Having taken so much space to elucidate the present position and purpose of the Democracy, I shall have to defer to another issue the discussion of the plans for carrying their purpose into execution.
Ruffin, N.C., Sept 2, 1898.
A few days before Halloween, a coworker brought her eight-year-old daughter to my wife’s workplace dressed as a gardener. In a reverse trick-or-treating, the girl walked through the office handing out flowers. Patti brought three home and placed them in a vase in the sunroom. A couple of days ago, a stray beam of afternoon sunlight worked its way through the trees in the park behind our house and lit up one of the blossoms. For once, I was quick enough with the camera phone to capture the moment.
I’ve had more trouble getting a picture of the goose among the ducks; maybe this one will do. Perhaps because I was busy in my yard, this year I didn’t encounter at our pond the gangs of ill-tempered geese protecting their goslings. Their season came and went without my notice, and now they’re gone, except for this lone goose which has been paddling with the mallards.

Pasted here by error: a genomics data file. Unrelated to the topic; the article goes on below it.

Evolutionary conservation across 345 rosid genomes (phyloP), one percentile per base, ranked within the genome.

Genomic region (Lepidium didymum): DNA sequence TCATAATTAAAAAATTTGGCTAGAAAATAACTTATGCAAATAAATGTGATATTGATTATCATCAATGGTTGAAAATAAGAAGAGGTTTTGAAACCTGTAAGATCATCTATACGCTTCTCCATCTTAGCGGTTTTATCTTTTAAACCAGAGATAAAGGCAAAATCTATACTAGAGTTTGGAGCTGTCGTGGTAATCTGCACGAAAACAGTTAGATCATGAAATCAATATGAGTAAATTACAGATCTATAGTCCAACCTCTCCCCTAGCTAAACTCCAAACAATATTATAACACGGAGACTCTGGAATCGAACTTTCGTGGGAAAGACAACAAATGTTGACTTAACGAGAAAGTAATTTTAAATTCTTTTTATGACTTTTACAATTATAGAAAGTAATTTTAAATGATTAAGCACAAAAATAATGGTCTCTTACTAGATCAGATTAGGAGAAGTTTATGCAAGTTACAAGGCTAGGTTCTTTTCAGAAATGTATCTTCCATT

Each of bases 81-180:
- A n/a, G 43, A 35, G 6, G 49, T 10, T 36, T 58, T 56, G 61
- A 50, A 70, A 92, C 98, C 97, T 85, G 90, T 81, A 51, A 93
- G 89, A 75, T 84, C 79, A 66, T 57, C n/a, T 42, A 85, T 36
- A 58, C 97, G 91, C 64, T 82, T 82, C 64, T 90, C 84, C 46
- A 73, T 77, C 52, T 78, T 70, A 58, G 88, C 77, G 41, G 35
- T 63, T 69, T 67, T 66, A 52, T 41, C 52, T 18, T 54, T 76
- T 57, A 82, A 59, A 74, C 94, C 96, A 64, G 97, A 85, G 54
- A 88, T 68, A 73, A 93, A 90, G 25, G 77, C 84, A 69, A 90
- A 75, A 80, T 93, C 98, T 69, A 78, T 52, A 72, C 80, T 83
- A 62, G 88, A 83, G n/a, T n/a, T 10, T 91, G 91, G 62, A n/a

Look closely on the surface of the water and you’ll see a flotilla of pine needles. The pines have been shedding like a long-haired cat in July. Yesterday they were covering our cars, the parking pad, and the flower gardens, but not many seem to have fallen overnight.
Corrected 6 Nov 2023. Please send comments to email@example.com
Recently I exchanged books with Ethan Unklesbay, a poet I’ve not met in the flesh but whom I’ve encountered in a Facebook group. He runs a Substack site, (Almost) Daily Mormon Poetry, where he just published a brief appreciation of my chapbook, Night Weather.
Our projects are similar in some respects. Both are self-published and both are tied to online projects. In his case, many of the poems in Dust have been or will be published on his Substack; in my case, the poems came from my early, happy days on Twitter, beginning in December 2008. (For those who are curious, I left it years before Elon Musk took over.)
The comments below are expanded slightly from comments I sent to Ethan. Please direct comments and questions to firstname.lastname@example.org.